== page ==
On the morning of November 22 the ski patrol assembled to conduct avalanche hazard mitigation before opening to the public. This involved multiple groups on several portions of the ski area. The individual involved in this accident was in radio contact with ski patrol dispatch. There were no witnesses of the avalanche and therefore the exact details of the event are unknown.

Accident Summary

A ski patroller conducting avalanche hazard mitigation at the Wolf Creek Pass ski area was caught buried and killed. The accident occurred within the ski area boundary, but before the resort was open to the public.

Rescue Summary

There were no witnesses to this accident and therefore we do not know the exact time of the avalanche. Other ski patrollers reached the site about 50 minutes after the victim’s last radio communication. The victim was located using avalanche rescue beacons and pin pointed with a probe pole. Due to the depth of the burial and topography of the burial site, it took a half hour to expose the victims head after the initial search was complete. The debris piled into a deep hollow, which made it difficult to remove snow from the burial site. The victim was buried under 4 feet of snow. He was found with both skis on (telemark equipment), pole straps around his writs, and hat and goggles on. He was wearing an Avalung pack, but the mouth piece had not been deployed (zipped into shoulder strap).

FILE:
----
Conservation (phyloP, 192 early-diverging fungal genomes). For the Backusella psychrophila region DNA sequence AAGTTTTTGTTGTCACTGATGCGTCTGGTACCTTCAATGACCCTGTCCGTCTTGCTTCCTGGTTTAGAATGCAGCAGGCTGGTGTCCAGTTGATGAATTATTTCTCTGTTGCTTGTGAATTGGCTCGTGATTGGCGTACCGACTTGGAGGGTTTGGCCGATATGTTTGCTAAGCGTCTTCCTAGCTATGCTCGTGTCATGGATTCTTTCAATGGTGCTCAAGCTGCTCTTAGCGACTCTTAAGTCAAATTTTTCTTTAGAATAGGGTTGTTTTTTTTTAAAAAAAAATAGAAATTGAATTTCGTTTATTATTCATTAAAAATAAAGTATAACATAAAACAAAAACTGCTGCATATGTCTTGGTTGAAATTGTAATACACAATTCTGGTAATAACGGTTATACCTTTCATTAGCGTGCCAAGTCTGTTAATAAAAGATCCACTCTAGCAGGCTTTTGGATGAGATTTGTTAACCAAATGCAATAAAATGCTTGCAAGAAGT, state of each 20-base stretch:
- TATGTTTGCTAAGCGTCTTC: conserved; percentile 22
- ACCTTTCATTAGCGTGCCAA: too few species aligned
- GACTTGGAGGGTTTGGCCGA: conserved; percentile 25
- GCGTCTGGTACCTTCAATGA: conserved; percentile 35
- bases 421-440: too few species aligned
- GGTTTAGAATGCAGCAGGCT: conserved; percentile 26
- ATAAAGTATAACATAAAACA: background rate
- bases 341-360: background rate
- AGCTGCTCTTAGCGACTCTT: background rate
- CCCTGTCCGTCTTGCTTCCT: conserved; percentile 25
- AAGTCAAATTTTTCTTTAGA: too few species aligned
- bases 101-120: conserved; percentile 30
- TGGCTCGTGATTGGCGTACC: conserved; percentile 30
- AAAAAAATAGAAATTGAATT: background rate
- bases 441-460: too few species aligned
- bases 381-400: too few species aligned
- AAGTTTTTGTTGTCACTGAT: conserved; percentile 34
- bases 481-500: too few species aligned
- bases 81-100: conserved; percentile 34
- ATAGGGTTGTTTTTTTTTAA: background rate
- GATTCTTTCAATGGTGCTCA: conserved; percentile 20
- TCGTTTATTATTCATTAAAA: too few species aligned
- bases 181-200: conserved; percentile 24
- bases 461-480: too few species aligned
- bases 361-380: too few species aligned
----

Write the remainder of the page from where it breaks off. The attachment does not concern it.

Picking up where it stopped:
Comments

The CAIC’s report on this accident covers the snow and avalanche issues. This accident involved a professional avalanche worker in a workplace environment. The Occupational Safety and Health Administration (OSHA) and the USDA-Forest Service (USFS) are both conducting reviews of the accident, which is standard procedure for industrial accidents.

 

Avalanche Kills Wolf Creek Ski Patrol Director 23 November 2010

Posted by magicdufflepud in Skiing.
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Wolf Creek, February 2010

At 7:45 this morning, while conducting avalanche mitigation work, Wolf Creek Ski Patrol Director Scott Kay was engulfed by a slide. He didn’t survive, and for the first time in more than 17 years, an in-bounds avalanche had claimed the life of a patroller. It was so unlikely, so astonishing, and so terribly terribly sad.